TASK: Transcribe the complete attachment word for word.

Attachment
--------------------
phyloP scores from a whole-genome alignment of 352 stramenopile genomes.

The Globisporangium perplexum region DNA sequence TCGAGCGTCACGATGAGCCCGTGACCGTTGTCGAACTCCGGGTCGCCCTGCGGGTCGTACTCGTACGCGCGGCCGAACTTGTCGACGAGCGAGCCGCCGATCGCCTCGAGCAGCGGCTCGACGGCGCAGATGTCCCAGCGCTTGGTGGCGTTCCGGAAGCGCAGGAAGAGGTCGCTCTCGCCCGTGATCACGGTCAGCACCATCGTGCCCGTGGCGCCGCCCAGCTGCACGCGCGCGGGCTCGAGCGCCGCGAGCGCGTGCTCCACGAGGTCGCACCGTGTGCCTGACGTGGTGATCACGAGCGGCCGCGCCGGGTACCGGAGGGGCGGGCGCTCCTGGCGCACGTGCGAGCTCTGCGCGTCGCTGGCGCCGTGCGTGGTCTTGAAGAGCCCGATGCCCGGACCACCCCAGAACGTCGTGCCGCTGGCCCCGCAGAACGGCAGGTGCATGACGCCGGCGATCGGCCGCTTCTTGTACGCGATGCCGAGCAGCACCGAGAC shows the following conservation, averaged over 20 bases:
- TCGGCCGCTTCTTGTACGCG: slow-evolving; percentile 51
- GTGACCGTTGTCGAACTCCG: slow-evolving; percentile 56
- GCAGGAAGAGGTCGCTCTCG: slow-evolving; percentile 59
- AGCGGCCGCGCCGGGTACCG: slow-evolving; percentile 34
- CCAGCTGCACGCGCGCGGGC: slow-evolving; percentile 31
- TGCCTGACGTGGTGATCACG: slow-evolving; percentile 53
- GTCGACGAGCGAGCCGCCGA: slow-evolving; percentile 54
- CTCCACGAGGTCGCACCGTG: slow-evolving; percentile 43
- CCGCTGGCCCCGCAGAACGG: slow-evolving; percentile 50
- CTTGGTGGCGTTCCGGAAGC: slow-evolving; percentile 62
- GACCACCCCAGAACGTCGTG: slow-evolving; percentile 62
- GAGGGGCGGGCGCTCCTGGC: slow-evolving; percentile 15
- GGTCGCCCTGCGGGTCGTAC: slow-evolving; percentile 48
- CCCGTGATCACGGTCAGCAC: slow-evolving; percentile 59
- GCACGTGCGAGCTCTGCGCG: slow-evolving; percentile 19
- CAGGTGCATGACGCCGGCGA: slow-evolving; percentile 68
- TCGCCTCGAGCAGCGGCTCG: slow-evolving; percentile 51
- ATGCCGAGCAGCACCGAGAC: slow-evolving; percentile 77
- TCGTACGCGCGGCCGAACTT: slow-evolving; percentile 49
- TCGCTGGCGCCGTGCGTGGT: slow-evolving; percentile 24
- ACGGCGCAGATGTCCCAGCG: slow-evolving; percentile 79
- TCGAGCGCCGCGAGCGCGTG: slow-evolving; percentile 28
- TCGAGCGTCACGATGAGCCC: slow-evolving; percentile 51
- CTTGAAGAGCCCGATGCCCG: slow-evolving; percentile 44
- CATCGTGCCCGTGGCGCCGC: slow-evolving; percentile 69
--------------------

phyloP scores from a whole-genome alignment of 352 stramenopile genomes.

The Globisporangium perplexum region DNA sequence TCGAGCGTCACGATGAGCCCGTGACCGTTGTCGAACTCCGGGTCGCCCTGCGGGTCGTACTCGTACGCGCGGCCGAACTTGTCGACGAGCGAGCCGCCGATCGCCTCGAGCAGCGGCTCGACGGCGCAGATGTCCCAGCGCTTGGTGGCGTTCCGGAAGCGCAGGAAGAGGTCGCTCTCGCCCGTGATCACGGTCAGCACCATCGTGCCCGTGGCGCCGCCCAGCTGCACGCGCGCGGGCTCGAGCGCCGCGAGCGCGTGCTCCACGAGGTCGCACCGTGTGCCTGACGTGGTGATCACGAGCGGCCGCGCCGGGTACCGGAGGGGCGGGCGCTCCTGGCGCACGTGCGAGCTCTGCGCGTCGCTGGCGCCGTGCGTGGTCTTGAAGAGCCCGATGCCCGGACCACCCCAGAACGTCGTGCCGCTGGCCCCGCAGAACGGCAGGTGCATGACGCCGGCGATCGGCCGCTTCTTGTACGCGATGCCGAGCAGCACCGAGAC shows the following conservation, averaged over 20 bases:
- TCGGCCGCTTCTTGTACGCG: slow-evolving; percentile 51
- GTGACCGTTGTCGAACTCCG: slow-evolving; percentile 56
- GCAGGAAGAGGTCGCTCTCG: slow-evolving; percentile 59
- AGCGGCCGCGCCGGGTACCG: slow-evolving; percentile 34
- CCAGCTGCACGCGCGCGGGC: slow-evolving; percentile 31
- TGCCTGACGTGGTGATCACG: slow-evolving; percentile 53
- GTCGACGAGCGAGCCGCCGA: slow-evolving; percentile 54
- CTCCACGAGGTCGCACCGTG: slow-evolving; percentile 43
- CCGCTGGCCCCGCAGAACGG: slow-evolving; percentile 50
- CTTGGTGGCGTTCCGGAAGC: slow-evolving; percentile 62
- GACCACCCCAGAACGTCGTG: slow-evolving; percentile 62
- GAGGGGCGGGCGCTCCTGGC: slow-evolving; percentile 15
- GGTCGCCCTGCGGGTCGTAC: slow-evolving; percentile 48
- CCCGTGATCACGGTCAGCAC: slow-evolving; percentile 59
- GCACGTGCGAGCTCTGCGCG: slow-evolving; percentile 19
- CAGGTGCATGACGCCGGCGA: slow-evolving; percentile 68
- TCGCCTCGAGCAGCGGCTCG: slow-evolving; percentile 51
- ATGCCGAGCAGCACCGAGAC: slow-evolving; percentile 77
- TCGTACGCGCGGCCGAACTT: slow-evolving; percentile 49
- TCGCTGGCGCCGTGCGTGGT: slow-evolving; percentile 24
- ACGGCGCAGATGTCCCAGCG: slow-evolving; percentile 79
- TCGAGCGCCGCGAGCGCGTG: slow-evolving; percentile 28
- TCGAGCGTCACGATGAGCCC: slow-evolving; percentile 51
- CTTGAAGAGCCCGATGCCCG: slow-evolving; percentile 44
- CATCGTGCCCGTGGCGCCGC: slow-evolving; percentile 69